Photographer Spotlight #5
Photographer: Zena Holloway
In the fifth instalment of our Photographer series, we speak to underwater portraiture photographer, Zena Holloway.
How did you start in Photography and decide it was the career for you?
When I worked in Egypt after college. I was 18 became a diving instructor and then some years later I taught very simple underwater photography classes to tourists; just shooting fish. When I returned to London, a few years later, there weren’t too many fish around so I started taking pictures of people instead.
What kind of photographer would you describe yourself as?
I would describe myself as an underwater photographer. It is where I am most comfortable. It is my medium.
I love a challenge and I never run away from hard work – especially when the results can be so rewarding. I am also lucky enough to have a naturally good breath hold so being underwater has always come easily to me.
What cameras and equipment do you usually use?
My underwater housings are supplied by Seacam in Austria and I am sponsored by Canon. I made the switch to digital in 2005 and began using the Canon EOS-1Ds Mark II which I enclosed in an underwater case whilst on shoots. Now however, I use the EOS-1D C. The frame rate is interesting – it shoots 1080p at 60fps. It’s quite nice to slow motion down. It makes it more fluid and makes it last longer. If you have someone diving in, they don’t hang around. If you can slow down the action and make it last longer, it makes it more useful. So speed was important to me.
For me, the biggest thing is the EOS-1D C is a small little package, and yet it does so much. When you’re underwater, that is important. Everything you have under the water has to be enclosed in a case. The fact it is compact and is a stills and a movie camera, all in one and delivers really good quality, makes my life so easy. I don’t have to get out of the water to change kits over. It’s brilliant.
Which subject is your favourite to shoot?
I fell in love with the ocean. That was the start. The coral reefs and the exciting underwater marine life, lit by glistening rays of sunlight are hard not to love. It sounds horribly cliché but the sense of adventure and beauty was breathtaking. From there it was only natural to want to capture what I was seeing and feeling when I was in the water.
Which photographers have inspired you most?
I recently collaborated with a Korean company called Couronne. Their previous photographer, Alessio Bolzoni, manages to capture models in these really weightless and obscure moments. Weightlessness plays a big part in my photography and this concept sat well with the idea of ‘Another Space’ I wanted to show the models with their bags interacting in my space. The water is my space and the images reflect this mysterious and amazing place that I love to visit.
Is there a shoot or personal project you’ve been working on recently?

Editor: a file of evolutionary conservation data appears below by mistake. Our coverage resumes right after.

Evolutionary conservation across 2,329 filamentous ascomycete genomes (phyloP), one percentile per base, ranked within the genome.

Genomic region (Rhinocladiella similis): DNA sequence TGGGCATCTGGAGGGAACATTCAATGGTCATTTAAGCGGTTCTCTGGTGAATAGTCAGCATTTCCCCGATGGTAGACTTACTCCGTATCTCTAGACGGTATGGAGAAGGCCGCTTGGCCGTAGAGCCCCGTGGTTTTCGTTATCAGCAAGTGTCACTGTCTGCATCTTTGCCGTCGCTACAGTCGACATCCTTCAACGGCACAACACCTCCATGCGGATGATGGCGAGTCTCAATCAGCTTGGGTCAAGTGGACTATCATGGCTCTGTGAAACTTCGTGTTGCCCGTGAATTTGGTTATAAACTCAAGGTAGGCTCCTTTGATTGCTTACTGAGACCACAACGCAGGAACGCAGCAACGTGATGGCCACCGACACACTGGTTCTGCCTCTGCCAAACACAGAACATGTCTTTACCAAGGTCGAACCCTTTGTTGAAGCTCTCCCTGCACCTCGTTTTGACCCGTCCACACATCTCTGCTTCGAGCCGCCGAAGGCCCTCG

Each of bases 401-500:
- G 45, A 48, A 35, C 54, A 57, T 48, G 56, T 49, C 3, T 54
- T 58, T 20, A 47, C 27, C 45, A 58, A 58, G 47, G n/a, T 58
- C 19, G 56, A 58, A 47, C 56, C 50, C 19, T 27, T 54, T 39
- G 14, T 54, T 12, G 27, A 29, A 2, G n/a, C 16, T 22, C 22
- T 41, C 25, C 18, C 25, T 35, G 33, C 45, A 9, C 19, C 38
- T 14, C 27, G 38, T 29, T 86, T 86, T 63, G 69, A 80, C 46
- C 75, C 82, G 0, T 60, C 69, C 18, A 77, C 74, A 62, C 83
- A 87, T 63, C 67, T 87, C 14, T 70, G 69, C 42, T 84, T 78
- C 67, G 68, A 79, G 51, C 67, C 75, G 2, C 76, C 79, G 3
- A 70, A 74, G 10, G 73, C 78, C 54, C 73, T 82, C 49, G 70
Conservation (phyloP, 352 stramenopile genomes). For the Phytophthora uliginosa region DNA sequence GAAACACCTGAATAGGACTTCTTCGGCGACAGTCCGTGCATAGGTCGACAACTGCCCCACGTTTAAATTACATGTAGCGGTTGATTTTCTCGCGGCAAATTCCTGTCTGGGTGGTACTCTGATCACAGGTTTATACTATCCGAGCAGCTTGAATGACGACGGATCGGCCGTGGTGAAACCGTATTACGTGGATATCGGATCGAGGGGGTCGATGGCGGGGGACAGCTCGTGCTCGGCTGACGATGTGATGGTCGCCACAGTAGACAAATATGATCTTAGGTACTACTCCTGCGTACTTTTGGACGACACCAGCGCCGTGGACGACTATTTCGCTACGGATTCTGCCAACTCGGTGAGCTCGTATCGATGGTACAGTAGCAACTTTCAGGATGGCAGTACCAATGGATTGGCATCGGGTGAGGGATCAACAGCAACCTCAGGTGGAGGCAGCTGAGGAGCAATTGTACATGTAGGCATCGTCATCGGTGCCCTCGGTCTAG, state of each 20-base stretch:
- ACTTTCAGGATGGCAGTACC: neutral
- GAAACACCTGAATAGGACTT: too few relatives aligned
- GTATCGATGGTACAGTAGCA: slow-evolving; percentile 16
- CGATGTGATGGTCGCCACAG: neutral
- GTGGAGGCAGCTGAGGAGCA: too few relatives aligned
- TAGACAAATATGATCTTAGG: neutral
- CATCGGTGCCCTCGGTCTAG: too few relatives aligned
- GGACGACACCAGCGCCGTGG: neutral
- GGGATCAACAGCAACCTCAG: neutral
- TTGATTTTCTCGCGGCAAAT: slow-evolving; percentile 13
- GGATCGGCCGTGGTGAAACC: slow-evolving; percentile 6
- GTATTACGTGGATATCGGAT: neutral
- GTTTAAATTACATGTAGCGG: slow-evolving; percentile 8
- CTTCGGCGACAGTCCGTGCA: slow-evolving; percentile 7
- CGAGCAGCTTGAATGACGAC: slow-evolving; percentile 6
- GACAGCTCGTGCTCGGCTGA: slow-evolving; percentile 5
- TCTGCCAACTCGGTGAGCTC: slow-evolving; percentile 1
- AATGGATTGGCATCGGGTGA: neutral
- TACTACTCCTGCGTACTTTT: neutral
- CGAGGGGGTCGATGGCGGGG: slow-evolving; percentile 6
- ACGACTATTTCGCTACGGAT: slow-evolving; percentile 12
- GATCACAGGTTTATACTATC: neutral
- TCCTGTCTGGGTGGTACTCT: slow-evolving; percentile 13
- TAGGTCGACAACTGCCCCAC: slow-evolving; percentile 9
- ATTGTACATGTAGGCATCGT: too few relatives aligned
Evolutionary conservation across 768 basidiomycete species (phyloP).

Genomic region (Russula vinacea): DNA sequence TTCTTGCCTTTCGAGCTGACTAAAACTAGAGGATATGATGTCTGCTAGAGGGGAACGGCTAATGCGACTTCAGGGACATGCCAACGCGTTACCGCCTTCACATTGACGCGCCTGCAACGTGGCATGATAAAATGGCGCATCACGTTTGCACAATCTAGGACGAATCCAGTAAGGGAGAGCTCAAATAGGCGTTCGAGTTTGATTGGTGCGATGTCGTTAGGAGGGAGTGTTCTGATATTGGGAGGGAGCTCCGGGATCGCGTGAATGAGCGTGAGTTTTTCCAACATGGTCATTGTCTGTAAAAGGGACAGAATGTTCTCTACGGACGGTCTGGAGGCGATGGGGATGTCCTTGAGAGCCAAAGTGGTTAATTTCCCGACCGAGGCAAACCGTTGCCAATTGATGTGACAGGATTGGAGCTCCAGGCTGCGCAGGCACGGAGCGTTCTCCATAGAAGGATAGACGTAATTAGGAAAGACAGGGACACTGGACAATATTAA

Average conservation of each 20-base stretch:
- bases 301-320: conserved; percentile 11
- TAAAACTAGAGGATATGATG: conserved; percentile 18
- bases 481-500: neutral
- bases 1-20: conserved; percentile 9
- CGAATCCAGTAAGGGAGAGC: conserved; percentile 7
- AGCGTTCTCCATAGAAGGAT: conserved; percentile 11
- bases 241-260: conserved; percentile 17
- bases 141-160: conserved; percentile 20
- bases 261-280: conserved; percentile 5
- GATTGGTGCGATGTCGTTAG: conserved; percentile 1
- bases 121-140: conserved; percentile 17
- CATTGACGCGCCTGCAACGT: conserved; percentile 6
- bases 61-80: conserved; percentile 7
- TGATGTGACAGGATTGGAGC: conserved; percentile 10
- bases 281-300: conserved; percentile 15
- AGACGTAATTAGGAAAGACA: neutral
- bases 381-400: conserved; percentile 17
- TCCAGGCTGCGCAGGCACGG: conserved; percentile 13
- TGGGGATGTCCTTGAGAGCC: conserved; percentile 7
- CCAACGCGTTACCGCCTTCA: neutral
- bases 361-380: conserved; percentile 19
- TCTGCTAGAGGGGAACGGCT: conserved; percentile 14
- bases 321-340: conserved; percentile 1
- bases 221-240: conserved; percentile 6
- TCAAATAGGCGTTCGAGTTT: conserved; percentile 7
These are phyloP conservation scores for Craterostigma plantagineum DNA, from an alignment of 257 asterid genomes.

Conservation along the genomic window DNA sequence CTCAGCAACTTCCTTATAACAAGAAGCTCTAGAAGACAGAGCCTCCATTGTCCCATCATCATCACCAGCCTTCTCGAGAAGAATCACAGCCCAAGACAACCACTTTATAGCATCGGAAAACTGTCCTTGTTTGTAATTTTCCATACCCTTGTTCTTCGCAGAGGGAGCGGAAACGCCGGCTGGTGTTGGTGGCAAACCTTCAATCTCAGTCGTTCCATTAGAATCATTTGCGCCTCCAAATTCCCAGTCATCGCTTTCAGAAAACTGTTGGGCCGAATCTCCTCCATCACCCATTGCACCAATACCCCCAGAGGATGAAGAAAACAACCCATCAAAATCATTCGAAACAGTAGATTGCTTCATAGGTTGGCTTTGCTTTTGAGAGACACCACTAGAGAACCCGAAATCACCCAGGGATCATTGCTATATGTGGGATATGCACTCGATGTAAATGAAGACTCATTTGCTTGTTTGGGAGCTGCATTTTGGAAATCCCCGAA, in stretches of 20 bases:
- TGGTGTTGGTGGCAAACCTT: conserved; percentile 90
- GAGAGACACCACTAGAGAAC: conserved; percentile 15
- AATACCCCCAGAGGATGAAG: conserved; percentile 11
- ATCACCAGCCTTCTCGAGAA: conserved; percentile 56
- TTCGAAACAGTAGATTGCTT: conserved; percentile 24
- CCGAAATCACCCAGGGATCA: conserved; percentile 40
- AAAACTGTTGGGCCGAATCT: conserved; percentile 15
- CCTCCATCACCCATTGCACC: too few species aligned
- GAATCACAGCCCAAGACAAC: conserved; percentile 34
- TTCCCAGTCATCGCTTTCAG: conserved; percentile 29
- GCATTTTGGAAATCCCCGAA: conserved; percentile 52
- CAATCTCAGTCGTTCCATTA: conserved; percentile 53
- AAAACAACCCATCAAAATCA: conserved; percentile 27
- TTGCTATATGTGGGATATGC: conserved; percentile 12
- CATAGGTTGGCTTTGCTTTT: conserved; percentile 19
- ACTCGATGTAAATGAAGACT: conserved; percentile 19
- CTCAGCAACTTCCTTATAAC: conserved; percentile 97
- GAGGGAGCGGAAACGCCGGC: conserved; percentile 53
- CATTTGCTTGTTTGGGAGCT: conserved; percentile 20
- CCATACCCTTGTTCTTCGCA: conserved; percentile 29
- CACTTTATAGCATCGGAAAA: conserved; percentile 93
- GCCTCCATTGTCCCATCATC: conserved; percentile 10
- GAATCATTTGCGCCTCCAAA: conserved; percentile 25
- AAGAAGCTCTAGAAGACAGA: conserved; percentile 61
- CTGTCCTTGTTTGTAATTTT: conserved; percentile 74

I recently made a behind the scenes film of an editorial shoot with sharks in the Bahamas. It was purely made from a single GoPro mounted on the bottom of the stills camera. I had 2 cameras on the shoot so sometimes in the heat of the moment one of the cameras was slung aside while I shot with the other. The GoPro is still recording the action from the camera but with a quirky angle. It proved really useful in the edit. You could call it luck?
Can you tell us some of the locations you have shot across the world, what was your favourite and why?
I’ve shot all over the world but perhaps the most visually exciting moment with people was photographing a crowd of freedivers off the coast in Sardinia. There were so many of them that they looked like tadpoles on the surface from below on the seabed. When they swam down I couldn’t shoot quickly enough. Everywhere I looked there was a magical image. It was one of those occasions when I wish I’d had a wider lens.
What’s been your most memorable moment on a shoot or during your career?
There have been countless amazing moments involving wildlife underwater but I remember onceI was diving solo, quite deep, in the Red Sea. I turned around to find a very large and inquisitive bull shark wondering what I was doing or perhaps attracted by the whine of the strobes recycling. It was quite unnerving.
There was also a time on a National Geographic shoot in Zanzibar we had to abandon ship as it sunk beneath us. I had to swim very fast to get out of the way of collapsing rigging (no I didn’t rig it!) and diving in the belly of a ship with no visibility and unexploded mines around.
Is there anything else you’d like to share about your work or process?
Sadly there’s rarely time to be patient with underwater photography. We visit the underwater world on borrowed time, restricted by our need to breathe. Instead the water gives us an opportunity to feel and see things differently. Capturing that perfect moment underwater is all luck. However, I am firm believer that we all make our own luck by manipulating the circumstances, subject and lighting, I can increase the chances of catching those moments of magic that the water presents.
For more of Zena’s work, visit her website, here.